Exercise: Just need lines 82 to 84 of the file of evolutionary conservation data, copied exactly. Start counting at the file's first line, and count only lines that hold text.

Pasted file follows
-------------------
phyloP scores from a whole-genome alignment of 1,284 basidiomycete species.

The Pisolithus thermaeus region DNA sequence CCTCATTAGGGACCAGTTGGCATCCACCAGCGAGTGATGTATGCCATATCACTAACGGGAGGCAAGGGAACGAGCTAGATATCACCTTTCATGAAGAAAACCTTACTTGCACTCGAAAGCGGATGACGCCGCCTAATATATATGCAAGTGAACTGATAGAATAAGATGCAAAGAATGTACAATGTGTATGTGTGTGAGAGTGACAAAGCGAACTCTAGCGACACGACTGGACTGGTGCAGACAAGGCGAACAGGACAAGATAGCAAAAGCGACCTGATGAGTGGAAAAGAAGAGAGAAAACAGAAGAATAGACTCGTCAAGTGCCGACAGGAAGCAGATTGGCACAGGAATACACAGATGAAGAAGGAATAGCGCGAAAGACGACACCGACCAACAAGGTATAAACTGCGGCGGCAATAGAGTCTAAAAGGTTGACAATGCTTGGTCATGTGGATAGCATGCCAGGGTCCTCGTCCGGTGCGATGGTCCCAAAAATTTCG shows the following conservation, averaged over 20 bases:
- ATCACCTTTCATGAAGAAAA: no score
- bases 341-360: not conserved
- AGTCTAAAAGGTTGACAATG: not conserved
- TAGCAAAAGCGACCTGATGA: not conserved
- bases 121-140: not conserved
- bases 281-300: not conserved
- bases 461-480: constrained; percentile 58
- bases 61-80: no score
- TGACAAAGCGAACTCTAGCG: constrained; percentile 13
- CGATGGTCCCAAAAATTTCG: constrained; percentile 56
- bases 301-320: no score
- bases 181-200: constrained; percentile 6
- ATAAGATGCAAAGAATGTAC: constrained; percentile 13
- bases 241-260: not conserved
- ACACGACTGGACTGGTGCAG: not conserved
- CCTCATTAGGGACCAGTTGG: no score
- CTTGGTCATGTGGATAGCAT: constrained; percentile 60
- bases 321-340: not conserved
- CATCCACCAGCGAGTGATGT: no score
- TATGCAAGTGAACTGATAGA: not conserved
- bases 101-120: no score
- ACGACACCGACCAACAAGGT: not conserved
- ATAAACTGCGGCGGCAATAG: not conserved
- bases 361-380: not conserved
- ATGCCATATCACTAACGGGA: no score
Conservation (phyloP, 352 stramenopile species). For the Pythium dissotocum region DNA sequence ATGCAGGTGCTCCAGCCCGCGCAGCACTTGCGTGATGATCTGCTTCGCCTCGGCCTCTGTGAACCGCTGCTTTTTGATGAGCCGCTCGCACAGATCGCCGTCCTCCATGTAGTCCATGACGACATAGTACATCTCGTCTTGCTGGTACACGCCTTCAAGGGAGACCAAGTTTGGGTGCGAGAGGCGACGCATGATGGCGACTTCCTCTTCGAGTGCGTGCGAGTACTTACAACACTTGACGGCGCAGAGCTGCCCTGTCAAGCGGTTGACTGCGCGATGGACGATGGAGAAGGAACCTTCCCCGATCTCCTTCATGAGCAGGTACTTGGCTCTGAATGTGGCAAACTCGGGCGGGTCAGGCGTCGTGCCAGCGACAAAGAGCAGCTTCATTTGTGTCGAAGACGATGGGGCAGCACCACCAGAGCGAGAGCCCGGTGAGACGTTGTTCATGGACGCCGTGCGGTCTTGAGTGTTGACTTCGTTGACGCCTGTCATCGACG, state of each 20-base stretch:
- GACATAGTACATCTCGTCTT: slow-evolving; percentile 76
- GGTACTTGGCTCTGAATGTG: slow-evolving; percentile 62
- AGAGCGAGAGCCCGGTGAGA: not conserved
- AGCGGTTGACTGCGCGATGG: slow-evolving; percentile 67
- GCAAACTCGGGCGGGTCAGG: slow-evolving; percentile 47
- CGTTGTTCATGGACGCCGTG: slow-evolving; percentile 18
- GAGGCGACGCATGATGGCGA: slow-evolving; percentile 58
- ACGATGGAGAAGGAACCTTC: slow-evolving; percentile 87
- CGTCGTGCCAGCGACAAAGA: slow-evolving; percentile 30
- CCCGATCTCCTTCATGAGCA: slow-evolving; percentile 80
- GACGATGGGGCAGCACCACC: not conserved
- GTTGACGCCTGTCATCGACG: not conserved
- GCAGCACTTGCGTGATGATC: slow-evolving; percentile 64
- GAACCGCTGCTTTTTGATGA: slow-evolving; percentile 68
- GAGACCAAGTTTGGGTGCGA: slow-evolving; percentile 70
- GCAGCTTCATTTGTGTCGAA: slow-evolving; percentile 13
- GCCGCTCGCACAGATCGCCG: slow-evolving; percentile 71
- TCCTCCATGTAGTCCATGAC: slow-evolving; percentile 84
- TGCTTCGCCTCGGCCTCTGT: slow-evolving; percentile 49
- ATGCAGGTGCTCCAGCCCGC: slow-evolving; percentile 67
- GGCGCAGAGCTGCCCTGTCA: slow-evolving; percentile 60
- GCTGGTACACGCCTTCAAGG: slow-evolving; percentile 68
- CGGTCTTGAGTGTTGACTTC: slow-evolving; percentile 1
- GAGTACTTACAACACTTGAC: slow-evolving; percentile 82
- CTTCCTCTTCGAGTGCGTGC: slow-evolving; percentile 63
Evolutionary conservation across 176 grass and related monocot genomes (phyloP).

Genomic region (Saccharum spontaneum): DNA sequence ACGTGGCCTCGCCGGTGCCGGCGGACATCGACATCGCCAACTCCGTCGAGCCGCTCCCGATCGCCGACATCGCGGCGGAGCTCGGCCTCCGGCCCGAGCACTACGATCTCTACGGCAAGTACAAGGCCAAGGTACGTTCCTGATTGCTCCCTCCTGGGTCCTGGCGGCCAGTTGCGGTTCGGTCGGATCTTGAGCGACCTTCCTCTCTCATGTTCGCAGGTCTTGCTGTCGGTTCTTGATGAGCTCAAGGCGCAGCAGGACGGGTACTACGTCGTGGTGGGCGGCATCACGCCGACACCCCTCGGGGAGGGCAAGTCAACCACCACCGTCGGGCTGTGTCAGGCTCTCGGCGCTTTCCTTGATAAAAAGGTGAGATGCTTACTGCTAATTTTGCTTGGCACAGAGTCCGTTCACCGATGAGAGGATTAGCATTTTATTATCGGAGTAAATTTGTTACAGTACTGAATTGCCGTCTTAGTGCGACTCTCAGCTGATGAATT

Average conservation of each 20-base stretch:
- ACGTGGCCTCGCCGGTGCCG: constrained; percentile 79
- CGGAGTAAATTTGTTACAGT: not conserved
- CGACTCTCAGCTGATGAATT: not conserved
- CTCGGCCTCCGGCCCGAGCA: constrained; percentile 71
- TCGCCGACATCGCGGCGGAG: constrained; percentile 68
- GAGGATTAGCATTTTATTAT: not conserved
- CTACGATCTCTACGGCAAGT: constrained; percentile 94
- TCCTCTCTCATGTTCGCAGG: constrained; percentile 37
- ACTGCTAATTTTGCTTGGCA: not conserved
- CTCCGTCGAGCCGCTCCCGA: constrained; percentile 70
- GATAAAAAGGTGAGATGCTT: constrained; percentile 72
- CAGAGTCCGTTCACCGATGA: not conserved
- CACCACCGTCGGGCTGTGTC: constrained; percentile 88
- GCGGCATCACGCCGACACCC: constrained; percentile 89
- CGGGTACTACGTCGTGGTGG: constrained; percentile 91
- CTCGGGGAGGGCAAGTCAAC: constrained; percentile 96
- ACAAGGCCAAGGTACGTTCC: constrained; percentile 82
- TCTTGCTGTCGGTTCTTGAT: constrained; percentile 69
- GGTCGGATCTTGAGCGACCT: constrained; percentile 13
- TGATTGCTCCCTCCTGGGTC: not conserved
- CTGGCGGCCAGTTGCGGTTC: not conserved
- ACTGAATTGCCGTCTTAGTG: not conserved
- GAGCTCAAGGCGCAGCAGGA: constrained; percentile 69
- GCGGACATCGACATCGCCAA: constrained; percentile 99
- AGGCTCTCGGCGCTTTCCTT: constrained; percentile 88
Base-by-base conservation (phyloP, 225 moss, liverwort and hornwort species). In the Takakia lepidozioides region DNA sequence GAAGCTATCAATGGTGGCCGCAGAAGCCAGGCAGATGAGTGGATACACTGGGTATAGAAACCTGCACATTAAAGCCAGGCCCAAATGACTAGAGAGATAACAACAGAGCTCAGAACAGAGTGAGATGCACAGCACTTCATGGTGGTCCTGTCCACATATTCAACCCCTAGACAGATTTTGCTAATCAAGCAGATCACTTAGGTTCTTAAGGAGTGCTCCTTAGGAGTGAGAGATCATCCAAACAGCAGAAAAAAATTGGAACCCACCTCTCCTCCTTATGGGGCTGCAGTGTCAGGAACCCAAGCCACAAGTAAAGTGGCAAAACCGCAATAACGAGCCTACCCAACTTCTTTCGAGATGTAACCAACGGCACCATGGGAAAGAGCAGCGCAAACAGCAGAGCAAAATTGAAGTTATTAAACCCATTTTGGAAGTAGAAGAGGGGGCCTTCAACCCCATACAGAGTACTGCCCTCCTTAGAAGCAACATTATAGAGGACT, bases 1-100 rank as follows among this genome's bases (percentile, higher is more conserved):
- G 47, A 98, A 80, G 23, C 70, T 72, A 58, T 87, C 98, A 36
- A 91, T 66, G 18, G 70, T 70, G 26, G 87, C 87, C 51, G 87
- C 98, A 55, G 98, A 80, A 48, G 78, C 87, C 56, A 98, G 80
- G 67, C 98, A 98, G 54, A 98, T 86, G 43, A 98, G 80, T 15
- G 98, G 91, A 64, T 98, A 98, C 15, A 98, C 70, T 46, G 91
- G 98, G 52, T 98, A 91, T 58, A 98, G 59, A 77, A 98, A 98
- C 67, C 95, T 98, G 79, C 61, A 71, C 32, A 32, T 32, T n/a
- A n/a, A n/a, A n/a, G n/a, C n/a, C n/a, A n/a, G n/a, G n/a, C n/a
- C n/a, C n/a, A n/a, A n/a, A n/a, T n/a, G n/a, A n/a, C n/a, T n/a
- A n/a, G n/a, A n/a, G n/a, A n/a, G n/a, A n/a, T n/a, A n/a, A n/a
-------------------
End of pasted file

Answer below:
Base-by-base conservation (phyloP, 225 moss, liverwort and hornwort species). In the Takakia lepidozioides region DNA sequence GAAGCTATCAATGGTGGCCGCAGAAGCCAGGCAGATGAGTGGATACACTGGGTATAGAAACCTGCACATTAAAGCCAGGCCCAAATGACTAGAGAGATAACAACAGAGCTCAGAACAGAGTGAGATGCACAGCACTTCATGGTGGTCCTGTCCACATATTCAACCCCTAGACAGATTTTGCTAATCAAGCAGATCACTTAGGTTCTTAAGGAGTGCTCCTTAGGAGTGAGAGATCATCCAAACAGCAGAAAAAAATTGGAACCCACCTCTCCTCCTTATGGGGCTGCAGTGTCAGGAACCCAAGCCACAAGTAAAGTGGCAAAACCGCAATAACGAGCCTACCCAACTTCTTTCGAGATGTAACCAACGGCACCATGGGAAAGAGCAGCGCAAACAGCAGAGCAAAATTGAAGTTATTAAACCCATTTTGGAAGTAGAAGAGGGGGCCTTCAACCCCATACAGAGTACTGCCCTCCTTAGAAGCAACATTATAGAGGACT, bases 1-100 rank as follows among this genome's bases (percentile, higher is more conserved):
- G 47, A 98, A 80, G 23, C 70, T 72, A 58, T 87, C 98, A 36
- A 91, T 66, G 18, G 70, T 70, G 26, G 87, C 87, C 51, G 87